I rarely respond to a book review. But, recently I found one that was so well written, and expressed such an important concern, that I decided to respond.
You can read the book review here. To me, it gets at an essential question: Why do we do research?
Because I believe in missiology (after all, that is my Ph.D.), I believe in research. It is not the only thing, but it is an important and often helpful thing.
Missiology is “the conscious, intentional, ongoing reflection on the doing of mission. It includes theory(ies) of mission, the study and teaching of mission, as well as the research, writing, and publication of works regarding mission” (Neely 2000, 633). So, we often do research on how churches are living out the mission.
Here is the response I left about why I think research matters:
Thanks so much for your gracious review, JJ.
I think you did an excellent job reflecting on the book, examining its contents, and sharing your concern. If you will permit me, let me address your primary concern mentioned at the end. It is an issue we consider regularly at LifeWay Research.
We share your desire for clear biblical exegesis on the church. However, we have determined that it is better to not force “proof texts” into a research-based book that is intended to look at what God is doing in His church through research and analysis. We think such an approach leads to eisegesis (i.e. “the data says this and look, here is where the Bible agrees”). We tried to do the same thing with our books such as Lost and Found (by Ed, which Kevin DeYoung reviewed here) and Simple Church (by Thom).
Thus, as you mentioned, we looked to how God was working in churches through data, shared examples of how God was working through the churches we studied, and reflected on scriptural texts when hermeneutically responsible.
So, when you write, “Unfortunately, the book frequently turns our attention to the data and stories from transformational churches rather than taking deep looks into pages of Scripture,” we think you have correctly understood what we did, but perhaps we will not agree on the approach.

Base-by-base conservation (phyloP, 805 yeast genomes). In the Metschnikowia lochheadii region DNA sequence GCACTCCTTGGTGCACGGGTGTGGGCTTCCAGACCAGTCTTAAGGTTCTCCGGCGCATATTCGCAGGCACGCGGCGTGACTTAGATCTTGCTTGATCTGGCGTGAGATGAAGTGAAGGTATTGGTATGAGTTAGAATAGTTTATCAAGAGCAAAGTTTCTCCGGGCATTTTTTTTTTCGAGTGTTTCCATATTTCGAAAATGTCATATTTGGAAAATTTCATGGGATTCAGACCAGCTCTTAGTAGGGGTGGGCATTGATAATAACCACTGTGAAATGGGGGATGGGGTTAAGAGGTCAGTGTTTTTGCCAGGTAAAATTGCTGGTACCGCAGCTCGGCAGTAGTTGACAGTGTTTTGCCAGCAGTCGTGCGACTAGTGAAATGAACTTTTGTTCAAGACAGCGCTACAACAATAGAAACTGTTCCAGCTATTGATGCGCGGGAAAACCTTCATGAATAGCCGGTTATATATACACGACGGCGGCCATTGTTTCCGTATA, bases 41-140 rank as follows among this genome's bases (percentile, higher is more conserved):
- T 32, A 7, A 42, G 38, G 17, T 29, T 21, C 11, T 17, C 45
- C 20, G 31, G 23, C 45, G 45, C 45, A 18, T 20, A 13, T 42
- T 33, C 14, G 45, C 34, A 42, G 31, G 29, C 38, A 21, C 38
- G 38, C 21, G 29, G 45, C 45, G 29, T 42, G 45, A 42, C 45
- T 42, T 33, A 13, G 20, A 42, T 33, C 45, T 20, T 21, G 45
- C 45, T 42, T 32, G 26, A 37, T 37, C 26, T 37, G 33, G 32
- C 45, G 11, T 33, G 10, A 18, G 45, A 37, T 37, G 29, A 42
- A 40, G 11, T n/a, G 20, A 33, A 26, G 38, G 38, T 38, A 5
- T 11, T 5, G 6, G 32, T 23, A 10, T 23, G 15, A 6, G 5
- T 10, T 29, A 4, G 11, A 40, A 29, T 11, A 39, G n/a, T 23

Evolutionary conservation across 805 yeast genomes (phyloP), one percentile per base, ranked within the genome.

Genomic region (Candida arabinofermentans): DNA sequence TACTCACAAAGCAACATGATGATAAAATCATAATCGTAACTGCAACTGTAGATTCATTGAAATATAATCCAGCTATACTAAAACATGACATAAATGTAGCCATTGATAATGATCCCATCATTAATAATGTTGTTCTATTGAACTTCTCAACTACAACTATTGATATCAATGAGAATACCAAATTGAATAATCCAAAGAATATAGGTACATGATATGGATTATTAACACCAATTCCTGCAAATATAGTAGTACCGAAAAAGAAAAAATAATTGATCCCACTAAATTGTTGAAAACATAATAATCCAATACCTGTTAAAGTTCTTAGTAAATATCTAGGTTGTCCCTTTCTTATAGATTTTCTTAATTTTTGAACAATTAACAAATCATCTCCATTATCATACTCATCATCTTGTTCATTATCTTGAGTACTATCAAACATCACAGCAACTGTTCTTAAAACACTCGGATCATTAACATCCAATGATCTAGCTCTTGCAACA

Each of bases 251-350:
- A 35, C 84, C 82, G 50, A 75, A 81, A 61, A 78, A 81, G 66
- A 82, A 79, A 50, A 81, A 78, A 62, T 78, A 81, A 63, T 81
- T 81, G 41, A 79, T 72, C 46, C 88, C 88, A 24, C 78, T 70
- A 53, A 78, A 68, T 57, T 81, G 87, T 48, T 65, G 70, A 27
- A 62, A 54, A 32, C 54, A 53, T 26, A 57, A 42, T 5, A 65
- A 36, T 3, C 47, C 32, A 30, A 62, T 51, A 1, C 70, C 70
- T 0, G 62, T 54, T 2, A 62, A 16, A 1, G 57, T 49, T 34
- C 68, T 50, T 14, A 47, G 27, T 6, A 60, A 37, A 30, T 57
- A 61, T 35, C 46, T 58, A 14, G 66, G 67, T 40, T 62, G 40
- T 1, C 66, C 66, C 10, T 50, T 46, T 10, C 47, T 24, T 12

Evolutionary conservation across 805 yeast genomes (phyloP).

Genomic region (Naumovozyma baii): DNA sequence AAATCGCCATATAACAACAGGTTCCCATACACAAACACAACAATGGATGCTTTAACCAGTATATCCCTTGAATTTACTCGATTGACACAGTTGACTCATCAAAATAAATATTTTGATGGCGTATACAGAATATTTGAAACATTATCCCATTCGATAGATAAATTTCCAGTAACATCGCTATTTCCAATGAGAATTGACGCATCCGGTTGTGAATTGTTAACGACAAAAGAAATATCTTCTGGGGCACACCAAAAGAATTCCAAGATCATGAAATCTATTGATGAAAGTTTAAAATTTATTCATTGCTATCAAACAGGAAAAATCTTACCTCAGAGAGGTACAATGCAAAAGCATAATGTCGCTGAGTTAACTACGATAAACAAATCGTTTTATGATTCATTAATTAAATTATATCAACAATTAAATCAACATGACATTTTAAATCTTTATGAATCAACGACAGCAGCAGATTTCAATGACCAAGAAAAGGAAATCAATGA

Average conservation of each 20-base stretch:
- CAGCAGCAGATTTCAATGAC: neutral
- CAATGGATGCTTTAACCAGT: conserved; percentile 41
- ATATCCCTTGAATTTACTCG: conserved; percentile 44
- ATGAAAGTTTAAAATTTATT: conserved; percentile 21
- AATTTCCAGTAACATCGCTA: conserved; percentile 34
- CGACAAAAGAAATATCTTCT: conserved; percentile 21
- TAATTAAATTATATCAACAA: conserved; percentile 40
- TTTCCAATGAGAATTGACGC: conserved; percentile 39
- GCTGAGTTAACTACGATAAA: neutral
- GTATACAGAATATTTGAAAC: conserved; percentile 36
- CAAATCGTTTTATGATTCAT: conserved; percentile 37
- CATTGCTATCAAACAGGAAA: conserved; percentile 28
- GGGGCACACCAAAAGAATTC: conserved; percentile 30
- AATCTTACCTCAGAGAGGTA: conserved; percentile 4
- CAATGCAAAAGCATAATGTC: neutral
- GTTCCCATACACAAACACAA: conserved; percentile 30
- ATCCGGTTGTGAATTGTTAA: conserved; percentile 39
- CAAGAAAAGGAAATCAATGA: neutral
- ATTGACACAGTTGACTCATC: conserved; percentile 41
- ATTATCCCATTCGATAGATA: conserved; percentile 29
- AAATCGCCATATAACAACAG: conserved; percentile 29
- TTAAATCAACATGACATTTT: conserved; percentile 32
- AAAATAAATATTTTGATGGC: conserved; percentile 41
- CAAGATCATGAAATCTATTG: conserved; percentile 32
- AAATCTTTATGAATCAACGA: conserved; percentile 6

We are glad to learn from the data, provoke each other to love and good deeds by sharing how God is at work in churches, and point to the scriptures consistently and appropriately. But, we do not want to force Scripture into a research framework. And, this is a research book on churches, and we reported the results.
For some (though I do not sense that from you), that will make the book of no use. They see the exegesis of scripture as the only way to learn about the church. We see it as first and primary (and have written extensively on the subject), but we also think we can learn from what God is doing through churches that are applying and living those scriptures– hence the focus of our data and examples.
If you would like more of a foundational look at the scriptures and ecclesiology (as opposed to research observations), I would consider Thom’s Vibrant Church (co-authored with Danny Akin). It’s a great book used as a doctrine study in thousands of churches (and you may have picked it up at Together for the Gospel). Or, I write about biblical ecclesiology in two or three of my non-research based books, do so often on my blog, and will in my forthcoming ecclesiology textbook (though that will be a while!).
Thanks again for your review and the chance to interact a bit with it.
Be sure to read JJ’s review and then his response to my comment here. I think we would agree on most things.
That being said, what do you think? How is research valuable? How is it overused or abused?
My impression is that it is a great mistake when we do church research without a biblical foundation. However, I believe that research is valuable to see how God is working in churches, to understand people we are seeking to reach, and to discern trends and directions in culture.
What do you think? Feel free to weigh in.